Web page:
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Data retention and politics - Електронна граница — Електронна граница

Data retention and politics

by Електронна граница on March 31, 2008 · 0 comments

in News in English

The partner in the tripartite ruling coalition, the National Movement for Stability and Progress (NMSP), finally managed to regain the top seat in one of the most important committees in Parliament. On February 20, NMSP MP Mincho Spassov was elected chairperson of the internal security and public order committee, entitled to summon to hearings the heads of Bulgaria’s special services.Spassov’s nomination did not come as a surprise because his name had been circulated in Bulgarian-language media for weeks. In an interview for The Sofia Echo on February 8 Spasov did not deny reports that he was going to be the committee’s new chairperson. The need for new leadership of the committee in question appeared after 14 MPs split from the NMPS last December. Among them was Nikolai Svinarov, chairperson of the committee and former defence minister in the cabinet headed by NMSP leader Simeon Saxe-Coburg (prime minister 2001-05). The 14 MPs, whose number later grew to 17, formed the biggest by size opposition group in Parliament, Bulgarian New Democracy (BND). Svinarov’s departure from the NMSP meant that he had to vacate the posts he took in his capacity as NMSP MP. The BND’s leader Borislav Ralchev called upon his former colleagues from the NMSP to refrain from asking for the change, but his calls were not heeded. On February 8, Spassov said that among his priorities as chairperson of the committee will be the information systems of the Interior Ministry.

Spassov said that the NMSP has formed a working group that would investigate the issue with regard to the European Directive on Data Retention (DRD). If approved by the Government, as was the intention, all personal e-mails, chat programmes and data could legally be monitored by the Interior Ministry. If the DRD proved to have provisions that were anti-constitutional, Spassov said the NMSP would ask the Supreme Administrative Court to examine it.

The debate, instigated by the DRD, has proven to be a completely new issue for Bulgaria. Until now internet privacy was rarely a subject on the agenda of any of Bulgaria’s high profile politicians.

With the DRD issue taken on its own, another subject looms – namely spamming. Although Bulgaria is at the eastern end of the European Union, the country’s citizens and businesses are well exposed to anyone who targets them as potential customers. Despite the fact that Meglena Kouneva – the EU commissioner for consumer protection – is Bulgarian, the existing legislation regarding spam protection has reaped few results. Internet users are constantly open to “attacks”.

In theory, all should be fine. The Law on Electronic Commerce provides for sanctions for anyone sending unrequested e-messages, i.e. spamming. Individuals could be fined between 250 and 1500 leva and companies between 500 and 2000 leva. The maximum sanction possible for repeated violations is 4000 leva, the law says.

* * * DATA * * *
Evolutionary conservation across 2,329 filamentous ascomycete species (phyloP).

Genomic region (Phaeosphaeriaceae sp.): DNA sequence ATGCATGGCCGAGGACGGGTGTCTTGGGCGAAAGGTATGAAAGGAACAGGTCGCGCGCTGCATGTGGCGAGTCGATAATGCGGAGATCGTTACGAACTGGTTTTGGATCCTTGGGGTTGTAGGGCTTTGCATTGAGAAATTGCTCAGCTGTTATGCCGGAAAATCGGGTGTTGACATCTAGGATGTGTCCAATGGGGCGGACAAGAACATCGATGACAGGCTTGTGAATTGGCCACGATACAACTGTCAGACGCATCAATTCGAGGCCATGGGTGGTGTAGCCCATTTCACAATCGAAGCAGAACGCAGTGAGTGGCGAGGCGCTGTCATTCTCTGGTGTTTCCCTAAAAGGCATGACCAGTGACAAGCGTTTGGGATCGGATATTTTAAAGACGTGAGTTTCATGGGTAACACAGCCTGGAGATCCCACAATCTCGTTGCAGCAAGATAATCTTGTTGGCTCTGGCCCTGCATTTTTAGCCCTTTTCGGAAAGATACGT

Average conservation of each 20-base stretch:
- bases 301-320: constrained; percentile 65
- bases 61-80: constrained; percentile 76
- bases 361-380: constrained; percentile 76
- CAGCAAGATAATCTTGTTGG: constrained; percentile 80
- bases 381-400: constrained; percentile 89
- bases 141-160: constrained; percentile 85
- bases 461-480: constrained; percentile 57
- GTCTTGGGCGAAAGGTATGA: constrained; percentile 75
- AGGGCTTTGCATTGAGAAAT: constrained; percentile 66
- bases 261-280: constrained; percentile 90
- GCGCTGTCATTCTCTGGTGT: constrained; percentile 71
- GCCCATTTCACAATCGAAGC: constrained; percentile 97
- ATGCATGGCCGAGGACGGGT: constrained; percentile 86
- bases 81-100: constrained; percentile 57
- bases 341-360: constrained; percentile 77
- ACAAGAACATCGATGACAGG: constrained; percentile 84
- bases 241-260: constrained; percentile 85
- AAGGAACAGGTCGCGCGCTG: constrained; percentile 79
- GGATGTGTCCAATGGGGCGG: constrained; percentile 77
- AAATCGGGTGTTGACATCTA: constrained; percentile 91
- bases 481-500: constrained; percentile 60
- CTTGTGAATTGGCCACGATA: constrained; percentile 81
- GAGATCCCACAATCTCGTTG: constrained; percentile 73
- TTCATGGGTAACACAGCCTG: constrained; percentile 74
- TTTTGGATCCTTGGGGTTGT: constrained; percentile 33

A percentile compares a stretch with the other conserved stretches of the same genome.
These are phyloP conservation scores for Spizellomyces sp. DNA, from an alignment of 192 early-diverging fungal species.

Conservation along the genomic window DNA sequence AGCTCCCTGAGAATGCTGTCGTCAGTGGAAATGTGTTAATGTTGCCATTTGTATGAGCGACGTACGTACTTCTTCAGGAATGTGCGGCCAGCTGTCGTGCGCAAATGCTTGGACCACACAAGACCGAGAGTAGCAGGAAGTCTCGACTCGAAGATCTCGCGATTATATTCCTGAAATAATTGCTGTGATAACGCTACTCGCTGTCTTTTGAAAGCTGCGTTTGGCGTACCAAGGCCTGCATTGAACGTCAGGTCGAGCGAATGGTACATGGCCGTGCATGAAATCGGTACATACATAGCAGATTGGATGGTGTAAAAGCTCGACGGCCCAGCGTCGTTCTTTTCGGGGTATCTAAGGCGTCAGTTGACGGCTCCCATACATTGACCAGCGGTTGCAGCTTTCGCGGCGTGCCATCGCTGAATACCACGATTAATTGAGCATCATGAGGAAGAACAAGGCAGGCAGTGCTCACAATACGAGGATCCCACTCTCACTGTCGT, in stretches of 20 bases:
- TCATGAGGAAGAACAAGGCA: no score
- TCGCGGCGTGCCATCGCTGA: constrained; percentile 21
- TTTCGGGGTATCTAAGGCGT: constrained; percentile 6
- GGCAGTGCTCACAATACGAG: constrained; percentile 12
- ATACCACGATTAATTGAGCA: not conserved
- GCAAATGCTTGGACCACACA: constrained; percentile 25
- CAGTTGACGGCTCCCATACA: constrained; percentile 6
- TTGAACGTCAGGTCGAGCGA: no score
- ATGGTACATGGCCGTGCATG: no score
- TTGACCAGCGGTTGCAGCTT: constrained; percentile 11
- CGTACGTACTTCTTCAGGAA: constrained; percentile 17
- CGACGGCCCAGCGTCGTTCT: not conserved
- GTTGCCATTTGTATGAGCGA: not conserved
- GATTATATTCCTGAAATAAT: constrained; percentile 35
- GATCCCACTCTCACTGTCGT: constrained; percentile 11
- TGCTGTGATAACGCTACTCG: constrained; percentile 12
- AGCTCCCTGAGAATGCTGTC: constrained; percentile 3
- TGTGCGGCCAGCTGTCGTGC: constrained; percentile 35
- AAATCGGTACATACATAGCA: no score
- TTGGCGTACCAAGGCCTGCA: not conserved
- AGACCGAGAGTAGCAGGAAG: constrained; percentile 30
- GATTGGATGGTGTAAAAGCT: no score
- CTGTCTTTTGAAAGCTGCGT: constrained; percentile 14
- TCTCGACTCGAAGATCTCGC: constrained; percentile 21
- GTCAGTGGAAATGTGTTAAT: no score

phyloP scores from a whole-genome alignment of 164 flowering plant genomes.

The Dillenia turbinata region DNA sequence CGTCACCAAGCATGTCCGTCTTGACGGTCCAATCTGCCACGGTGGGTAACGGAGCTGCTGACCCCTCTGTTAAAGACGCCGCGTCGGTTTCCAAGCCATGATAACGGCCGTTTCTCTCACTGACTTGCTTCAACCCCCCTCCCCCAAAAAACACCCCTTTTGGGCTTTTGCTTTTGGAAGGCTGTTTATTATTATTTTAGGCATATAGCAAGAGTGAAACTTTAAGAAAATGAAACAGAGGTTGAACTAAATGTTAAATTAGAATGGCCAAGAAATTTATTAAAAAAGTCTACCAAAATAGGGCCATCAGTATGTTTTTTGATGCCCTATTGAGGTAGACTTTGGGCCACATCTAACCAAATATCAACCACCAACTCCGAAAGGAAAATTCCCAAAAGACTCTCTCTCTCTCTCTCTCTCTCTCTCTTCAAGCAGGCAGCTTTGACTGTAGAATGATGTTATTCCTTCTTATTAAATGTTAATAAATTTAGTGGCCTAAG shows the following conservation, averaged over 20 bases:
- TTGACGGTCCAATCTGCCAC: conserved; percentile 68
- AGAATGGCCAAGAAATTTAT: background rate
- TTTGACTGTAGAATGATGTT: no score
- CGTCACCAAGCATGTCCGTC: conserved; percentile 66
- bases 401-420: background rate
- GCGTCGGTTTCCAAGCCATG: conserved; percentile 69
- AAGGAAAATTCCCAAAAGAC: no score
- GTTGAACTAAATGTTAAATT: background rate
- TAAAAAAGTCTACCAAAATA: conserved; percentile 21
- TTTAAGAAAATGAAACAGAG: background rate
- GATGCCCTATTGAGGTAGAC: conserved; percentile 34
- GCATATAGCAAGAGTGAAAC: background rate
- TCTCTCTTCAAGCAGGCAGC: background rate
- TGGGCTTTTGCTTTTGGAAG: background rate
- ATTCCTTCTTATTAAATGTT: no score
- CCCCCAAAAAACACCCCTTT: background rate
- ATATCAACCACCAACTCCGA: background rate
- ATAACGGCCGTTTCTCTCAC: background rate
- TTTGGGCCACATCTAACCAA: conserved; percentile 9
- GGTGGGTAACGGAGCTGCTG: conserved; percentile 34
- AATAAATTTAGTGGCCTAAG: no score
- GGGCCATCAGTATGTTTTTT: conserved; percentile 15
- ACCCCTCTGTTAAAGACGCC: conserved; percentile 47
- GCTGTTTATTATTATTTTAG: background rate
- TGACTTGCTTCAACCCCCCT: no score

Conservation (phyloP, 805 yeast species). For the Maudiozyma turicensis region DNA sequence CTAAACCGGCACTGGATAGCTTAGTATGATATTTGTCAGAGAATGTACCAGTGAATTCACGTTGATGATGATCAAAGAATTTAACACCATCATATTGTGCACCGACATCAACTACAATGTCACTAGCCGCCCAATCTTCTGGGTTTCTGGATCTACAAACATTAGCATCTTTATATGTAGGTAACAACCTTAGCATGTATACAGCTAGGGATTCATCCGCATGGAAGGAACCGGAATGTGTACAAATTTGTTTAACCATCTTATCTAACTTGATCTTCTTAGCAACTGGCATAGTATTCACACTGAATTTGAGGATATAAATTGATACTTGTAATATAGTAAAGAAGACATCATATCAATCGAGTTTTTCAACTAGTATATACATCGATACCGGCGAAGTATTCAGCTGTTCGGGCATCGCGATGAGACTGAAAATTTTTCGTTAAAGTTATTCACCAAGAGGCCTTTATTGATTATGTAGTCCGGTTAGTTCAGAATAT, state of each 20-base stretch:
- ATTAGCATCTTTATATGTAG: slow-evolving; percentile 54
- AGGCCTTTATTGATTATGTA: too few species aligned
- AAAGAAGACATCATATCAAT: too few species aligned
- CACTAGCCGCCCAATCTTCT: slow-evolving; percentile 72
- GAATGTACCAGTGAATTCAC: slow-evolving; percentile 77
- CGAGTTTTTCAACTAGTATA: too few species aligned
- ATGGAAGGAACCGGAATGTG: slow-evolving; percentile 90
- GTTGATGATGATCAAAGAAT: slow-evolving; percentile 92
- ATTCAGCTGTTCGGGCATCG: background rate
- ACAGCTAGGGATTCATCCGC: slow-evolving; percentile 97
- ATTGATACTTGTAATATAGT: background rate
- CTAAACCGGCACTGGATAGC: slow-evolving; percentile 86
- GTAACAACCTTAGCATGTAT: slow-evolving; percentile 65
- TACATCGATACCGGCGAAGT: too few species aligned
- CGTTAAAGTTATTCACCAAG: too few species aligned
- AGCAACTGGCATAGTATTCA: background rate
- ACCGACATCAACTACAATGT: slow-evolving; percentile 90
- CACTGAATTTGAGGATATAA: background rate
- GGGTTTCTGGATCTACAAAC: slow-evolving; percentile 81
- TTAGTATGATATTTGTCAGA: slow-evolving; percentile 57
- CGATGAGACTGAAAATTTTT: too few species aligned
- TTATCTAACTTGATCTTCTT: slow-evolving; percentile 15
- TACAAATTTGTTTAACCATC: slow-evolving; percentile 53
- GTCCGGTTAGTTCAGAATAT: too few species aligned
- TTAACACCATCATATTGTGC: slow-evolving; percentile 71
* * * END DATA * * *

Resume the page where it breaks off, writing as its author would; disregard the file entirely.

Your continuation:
Furthermore, the law provides that each service provider, who sends unrequested commercial messages via e-mail, has to mark – unambiguously – the message as such. Users must be well aware that the message they receive is a commercial one and that they have received it without prior requirement because such messages are considered advertising, whether sent to a person directly or not.

Individual usage of information for direct access to the activities of the providers, their domain name or e-mail address, as well as information for the goods or services offered by the provider, collected independently (if information collection is not a paid service) are not considered commercial messages.

Spamming individuals, however, is forbidden. Following that logic, however, spamming companies is not banned.

To improve things Parliament assigned the Cabinet to approve a regulation for the creation of a register of companies that do not want to receive spam. Unfortunately, a year after the law was adopted, such a regulation still does not exist, neither does the register. The spam, on the other hand, still does.

The Law on Electronic Commerce has been in force since January 1 2007. It follows the EU regulations in the field – the Electronic Commerce (EC Directive) Regulations 2002. It was among the pride and joy of the Government that considered it well implemented. When the law provides for sanctions, there should be someone users can complain to. In this case it’s the Consumer Protection Commission (CPC). The law says that e-mail users, individuals who suffer spammers’ attacks, should complain before the CPC, which was designated as the controlling body for the spam-sending restrictions. The commission is a controlling body for a total of 11 regulations, but has only one telephone for consumers’ complaints.

As all EU member states introduced the Electronic Commerce (EC Directive) Regulations 2002, Bulgarian authorities can track the spammers, if they come from a EU country, cease the spam sending and impose a sanction on the provider of unrequested messages, after co-ordination with the controlling bodies of electronic commerce in the country concerned.

However, more often than not, reality is different. The spammer is usually based in Asia or America and cannot be sanctioned, even if the local controlling bodies co-operate for its location. In this case the commission can provide only technical help, i.e. anti-spam software.

Actually, no one has been fined for spamming as not a single complaint for spamming had been filed before the consumer protection commission by mid-February 2008. If any complaint was filed, the lack of a register would not prevent the commission taking necessary measures to track and fine the spammer, authorities promised.

SofiaEcho 

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